"Du bist ein guter Freund."

Translation:You are a good friend.

6 years ago

46 Comments


https://www.duolingo.com/jloris
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In actual German pronunciation, do "gute" and "guter" sound the same -- that is, is the "r" dropped?

6 years ago

https://www.duolingo.com/wataya
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No, it isn't. Also, the quality of the final 'e' changes.

6 years ago

https://www.duolingo.com/Gnorian

They do sound very similar. I wonder if it's possible to tell with the robot voice.

5 years ago

https://www.duolingo.com/DTipps
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Why isn't it "ein gut..." or "einer guter..."? I thought the adjective should take the same form as the article, nein?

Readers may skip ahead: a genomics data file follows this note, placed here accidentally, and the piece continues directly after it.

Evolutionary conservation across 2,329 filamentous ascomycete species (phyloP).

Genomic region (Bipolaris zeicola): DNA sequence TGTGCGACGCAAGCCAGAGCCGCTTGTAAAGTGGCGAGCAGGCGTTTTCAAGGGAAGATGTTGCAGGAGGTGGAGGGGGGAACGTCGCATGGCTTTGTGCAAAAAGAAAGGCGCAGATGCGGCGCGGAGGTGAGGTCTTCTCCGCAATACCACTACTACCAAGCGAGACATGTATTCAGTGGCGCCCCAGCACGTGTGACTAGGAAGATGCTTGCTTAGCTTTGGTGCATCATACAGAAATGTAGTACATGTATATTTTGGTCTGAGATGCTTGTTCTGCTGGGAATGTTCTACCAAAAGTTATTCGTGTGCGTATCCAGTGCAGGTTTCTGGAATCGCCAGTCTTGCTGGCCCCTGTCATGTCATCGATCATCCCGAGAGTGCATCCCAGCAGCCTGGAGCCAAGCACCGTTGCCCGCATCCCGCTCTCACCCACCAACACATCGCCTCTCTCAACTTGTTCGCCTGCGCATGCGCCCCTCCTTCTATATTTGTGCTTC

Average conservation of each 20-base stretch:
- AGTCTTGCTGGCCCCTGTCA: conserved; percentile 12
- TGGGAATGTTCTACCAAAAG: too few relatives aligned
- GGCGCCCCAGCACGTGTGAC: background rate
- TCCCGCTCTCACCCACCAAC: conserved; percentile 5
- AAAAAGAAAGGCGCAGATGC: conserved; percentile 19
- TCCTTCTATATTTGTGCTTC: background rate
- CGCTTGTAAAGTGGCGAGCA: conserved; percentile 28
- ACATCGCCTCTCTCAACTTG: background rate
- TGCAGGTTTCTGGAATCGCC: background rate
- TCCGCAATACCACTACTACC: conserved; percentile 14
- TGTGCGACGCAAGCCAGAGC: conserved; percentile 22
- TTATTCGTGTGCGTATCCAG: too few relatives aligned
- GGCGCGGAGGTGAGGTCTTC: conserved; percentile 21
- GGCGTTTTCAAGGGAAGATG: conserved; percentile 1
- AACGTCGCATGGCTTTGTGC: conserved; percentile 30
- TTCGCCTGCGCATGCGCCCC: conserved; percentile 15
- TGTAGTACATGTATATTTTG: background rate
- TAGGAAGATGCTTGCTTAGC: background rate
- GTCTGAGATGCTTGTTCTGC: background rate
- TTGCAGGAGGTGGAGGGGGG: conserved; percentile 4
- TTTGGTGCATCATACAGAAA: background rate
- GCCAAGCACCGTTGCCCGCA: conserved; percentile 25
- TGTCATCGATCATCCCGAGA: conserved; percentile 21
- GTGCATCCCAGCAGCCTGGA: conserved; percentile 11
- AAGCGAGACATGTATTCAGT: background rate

5 years ago

https://www.duolingo.com/Shady_arc
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Actually, the forms are rarely the same. You can look up strong and weak declension on the net.

Simply speaking, in German when an article or an adjective is present, somethinп MUST show the case/gender of the noun. If there is only the adjective, then it takes a corresponding form, with the same ending an article WOULD take in its place. They call it the "strong declension"

If there is a definite article, there are only two endings for the adjective, -e and -en. It is "gute" for singular Nominative and Accusative (except for masculine Accusative) and - en for everything else. I.e., the definite article already shows the role of the word in the sentence, so there is no need to double that by the adjective. "Weak declension"